Health care workers to hold informational picket at Shasta Regional Medical Center for patient safety and safe staffing
Union health care workers at Shasta Regional Medical Center (SRMC) in Redding, Calif. will hold an informational picket on Oct. 28 to demand safe patient staffing, announced the California Nurses Association (CNA) and the Caregiver and Healthcare Employees Union (CHEU) today.
Health care workers say current staffing levels at the hospital are unacceptable. Safe staffing ensures that patients get optimal care.
On Oct. 21, health care workers delivered a petition signed by 350 SRMC workers to hospital administration. On Sept. 21, health care workers sent a petition to SRMC CEO Casey Fatch that listed more than 200 staff concerns regarding patient safety and related to the current staffing policies at the hospital.
The hospital has received hundreds of written documents of the failure of their staffing limits. The administration’s response was to further reduce the staff on schedule. SRMC management has also reacted by having supervisors confront staff before health care workers record a missed meal period.
“This affects the lives and health of our patients and all hospital staff. As winter approaches, all hospitals will have an increase of patients due to Covid-19 and the flu. Decreased staff creates substandard care for patients and jeopardizes patient and staff safety.” said SRMC ER registered nurse Tiffany Kraft.
“Patients deserve the best care we can give, not a fraction of it, which is what they receive now because we are stretched so thin,” said Kati Haas, SRMC nurses’ aide.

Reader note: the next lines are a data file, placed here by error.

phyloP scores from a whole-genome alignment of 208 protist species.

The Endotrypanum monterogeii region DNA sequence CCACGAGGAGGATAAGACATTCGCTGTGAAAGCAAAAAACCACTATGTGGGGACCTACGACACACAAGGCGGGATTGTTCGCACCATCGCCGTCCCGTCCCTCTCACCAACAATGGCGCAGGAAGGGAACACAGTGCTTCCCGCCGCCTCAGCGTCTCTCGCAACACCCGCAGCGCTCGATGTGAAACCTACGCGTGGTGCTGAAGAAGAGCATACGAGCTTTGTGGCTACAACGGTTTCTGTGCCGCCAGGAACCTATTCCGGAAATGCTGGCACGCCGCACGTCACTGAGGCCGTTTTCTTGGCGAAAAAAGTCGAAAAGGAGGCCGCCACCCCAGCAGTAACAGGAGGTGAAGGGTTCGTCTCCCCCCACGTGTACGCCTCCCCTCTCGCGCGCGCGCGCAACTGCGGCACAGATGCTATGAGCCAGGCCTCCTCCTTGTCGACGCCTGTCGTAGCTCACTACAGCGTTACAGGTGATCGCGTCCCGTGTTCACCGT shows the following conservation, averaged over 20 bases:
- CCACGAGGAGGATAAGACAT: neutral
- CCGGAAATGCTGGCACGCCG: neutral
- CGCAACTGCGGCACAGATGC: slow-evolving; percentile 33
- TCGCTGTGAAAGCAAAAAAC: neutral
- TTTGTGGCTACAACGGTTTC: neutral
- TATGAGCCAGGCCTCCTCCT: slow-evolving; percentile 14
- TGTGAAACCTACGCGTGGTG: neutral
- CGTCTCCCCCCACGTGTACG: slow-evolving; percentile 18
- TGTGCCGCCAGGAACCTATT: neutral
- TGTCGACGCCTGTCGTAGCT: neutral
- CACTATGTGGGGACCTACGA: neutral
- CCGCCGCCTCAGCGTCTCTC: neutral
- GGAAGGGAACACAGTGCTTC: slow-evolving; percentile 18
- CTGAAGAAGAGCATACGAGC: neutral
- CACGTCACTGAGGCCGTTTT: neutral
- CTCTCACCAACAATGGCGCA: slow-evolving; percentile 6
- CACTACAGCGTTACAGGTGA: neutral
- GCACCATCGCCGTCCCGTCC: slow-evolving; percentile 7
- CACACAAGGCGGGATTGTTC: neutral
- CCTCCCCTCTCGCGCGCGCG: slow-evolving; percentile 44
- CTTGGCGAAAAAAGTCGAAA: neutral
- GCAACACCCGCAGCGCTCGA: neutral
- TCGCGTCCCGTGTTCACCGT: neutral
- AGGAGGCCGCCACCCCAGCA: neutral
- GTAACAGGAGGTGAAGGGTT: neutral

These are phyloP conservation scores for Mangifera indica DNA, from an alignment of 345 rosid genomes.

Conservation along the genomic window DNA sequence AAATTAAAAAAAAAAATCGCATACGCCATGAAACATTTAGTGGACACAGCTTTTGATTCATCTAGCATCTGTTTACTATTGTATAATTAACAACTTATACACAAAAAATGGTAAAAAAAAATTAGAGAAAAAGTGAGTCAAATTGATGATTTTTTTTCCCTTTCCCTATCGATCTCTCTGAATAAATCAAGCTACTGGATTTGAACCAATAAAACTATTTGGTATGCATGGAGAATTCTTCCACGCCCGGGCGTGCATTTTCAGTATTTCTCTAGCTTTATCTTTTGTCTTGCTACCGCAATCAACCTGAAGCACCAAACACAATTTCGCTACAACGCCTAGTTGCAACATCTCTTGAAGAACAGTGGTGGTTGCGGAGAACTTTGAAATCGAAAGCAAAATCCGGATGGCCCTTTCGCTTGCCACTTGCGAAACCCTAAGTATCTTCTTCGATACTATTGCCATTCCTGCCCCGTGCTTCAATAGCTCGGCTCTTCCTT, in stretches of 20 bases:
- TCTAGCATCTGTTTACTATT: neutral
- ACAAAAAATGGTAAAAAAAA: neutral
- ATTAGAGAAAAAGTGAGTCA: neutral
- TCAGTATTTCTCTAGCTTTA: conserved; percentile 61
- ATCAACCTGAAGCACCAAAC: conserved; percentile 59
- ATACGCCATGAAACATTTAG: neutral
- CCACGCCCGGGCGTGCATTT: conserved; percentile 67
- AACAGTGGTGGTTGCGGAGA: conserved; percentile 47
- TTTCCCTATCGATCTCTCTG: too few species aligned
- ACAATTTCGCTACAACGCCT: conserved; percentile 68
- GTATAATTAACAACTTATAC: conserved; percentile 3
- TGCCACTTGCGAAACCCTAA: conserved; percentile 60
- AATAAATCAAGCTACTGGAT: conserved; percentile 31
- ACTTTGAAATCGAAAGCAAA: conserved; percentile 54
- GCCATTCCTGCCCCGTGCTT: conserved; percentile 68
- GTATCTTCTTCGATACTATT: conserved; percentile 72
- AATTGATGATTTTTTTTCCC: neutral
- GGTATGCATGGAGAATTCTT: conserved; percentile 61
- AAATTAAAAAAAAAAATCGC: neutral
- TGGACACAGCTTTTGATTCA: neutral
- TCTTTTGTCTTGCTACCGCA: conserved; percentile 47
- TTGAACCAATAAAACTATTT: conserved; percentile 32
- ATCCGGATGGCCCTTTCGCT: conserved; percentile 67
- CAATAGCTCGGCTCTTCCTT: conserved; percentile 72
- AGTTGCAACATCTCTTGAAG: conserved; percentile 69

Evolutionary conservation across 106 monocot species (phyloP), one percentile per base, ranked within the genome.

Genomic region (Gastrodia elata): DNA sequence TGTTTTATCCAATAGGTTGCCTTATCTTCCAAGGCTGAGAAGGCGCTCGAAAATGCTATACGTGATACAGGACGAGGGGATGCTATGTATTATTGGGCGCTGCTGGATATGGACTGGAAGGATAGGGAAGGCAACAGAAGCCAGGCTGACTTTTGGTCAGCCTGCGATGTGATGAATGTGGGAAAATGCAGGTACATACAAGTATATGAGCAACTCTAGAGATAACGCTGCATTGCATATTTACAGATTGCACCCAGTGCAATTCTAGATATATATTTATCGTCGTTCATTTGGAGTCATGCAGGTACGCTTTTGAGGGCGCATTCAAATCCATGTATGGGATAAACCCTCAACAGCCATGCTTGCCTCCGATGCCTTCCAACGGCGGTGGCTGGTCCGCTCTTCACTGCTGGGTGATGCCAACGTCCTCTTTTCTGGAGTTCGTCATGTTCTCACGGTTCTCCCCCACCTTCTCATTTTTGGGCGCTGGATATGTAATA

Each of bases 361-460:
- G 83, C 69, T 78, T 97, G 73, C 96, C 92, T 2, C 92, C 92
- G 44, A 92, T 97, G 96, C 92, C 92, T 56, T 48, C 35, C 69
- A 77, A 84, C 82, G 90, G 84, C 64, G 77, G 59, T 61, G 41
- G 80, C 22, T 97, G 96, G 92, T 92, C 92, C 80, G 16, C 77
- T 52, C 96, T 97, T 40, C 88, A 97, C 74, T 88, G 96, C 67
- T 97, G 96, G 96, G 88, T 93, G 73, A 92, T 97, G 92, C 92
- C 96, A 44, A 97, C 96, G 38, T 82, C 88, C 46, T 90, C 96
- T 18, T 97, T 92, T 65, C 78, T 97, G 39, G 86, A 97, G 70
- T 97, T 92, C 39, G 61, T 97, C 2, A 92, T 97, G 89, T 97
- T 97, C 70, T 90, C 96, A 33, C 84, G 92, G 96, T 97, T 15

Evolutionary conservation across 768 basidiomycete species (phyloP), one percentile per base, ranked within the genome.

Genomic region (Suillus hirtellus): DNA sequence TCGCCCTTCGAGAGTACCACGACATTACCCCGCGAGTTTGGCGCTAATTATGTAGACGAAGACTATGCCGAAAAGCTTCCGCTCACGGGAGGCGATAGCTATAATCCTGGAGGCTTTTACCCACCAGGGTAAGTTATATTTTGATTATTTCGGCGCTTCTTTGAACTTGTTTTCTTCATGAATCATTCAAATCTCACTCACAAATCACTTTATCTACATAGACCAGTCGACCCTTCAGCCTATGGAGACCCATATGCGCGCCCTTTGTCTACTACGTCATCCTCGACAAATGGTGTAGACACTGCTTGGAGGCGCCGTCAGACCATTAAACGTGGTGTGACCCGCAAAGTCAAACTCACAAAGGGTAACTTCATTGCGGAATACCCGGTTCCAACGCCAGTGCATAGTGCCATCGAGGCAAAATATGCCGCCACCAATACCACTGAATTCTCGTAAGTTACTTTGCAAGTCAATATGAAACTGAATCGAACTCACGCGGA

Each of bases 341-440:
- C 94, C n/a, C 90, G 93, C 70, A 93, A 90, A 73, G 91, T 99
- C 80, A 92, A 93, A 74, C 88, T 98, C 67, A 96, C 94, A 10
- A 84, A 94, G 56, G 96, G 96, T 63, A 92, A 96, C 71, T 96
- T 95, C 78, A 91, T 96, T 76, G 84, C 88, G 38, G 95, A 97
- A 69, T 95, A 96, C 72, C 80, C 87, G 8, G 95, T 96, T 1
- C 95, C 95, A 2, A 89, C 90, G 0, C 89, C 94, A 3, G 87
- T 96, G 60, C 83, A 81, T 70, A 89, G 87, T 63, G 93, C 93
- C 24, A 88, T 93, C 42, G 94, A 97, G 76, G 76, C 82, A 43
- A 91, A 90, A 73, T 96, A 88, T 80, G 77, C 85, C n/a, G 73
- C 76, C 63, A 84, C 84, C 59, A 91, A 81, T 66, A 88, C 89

Who: CNA and CHEU members, including registered nurses, respiratory therapists, nurses’ aides, EMTs, environmental services, admitting, and others
What: Informational picket to inform public of management’s unsafe staffing levels and to demand that SRMC CEO Casey Fatch and Prime Healthcare reverse staffing cuts
When: Wednesday Oct. 28, 4 p.m. to 6 p.m.
Where: Shasta Regional Medical Center, 1100 Butte Street, Redding, CA (on the street side of the emergency department)
“Patient care is a team effort,” said Michelle Gaffney, ICU registered nurse at SRMC. “It requires health care workers with a wide variety of unique skill sets and training to make sure that patients receive the optimal level of care that they deserve. Some patients may require caregivers with more specialized training and experience to safely care for them and that standard must be upheld at all times or patient care and safety suffers.”
“Staffing the hospital with the absolute bare minimum of staff and continuing to be unprepared for when the staff themselves become sick or injured was an unsafe and irresponsible practice prior to the pandemic and must stop,” continued Gaffney. “It is not too much for a patient to expect that they are being cared for by someone who is well trained and supported with the resources they need to provide their patients with the safest, most optimal care possible during their stay.”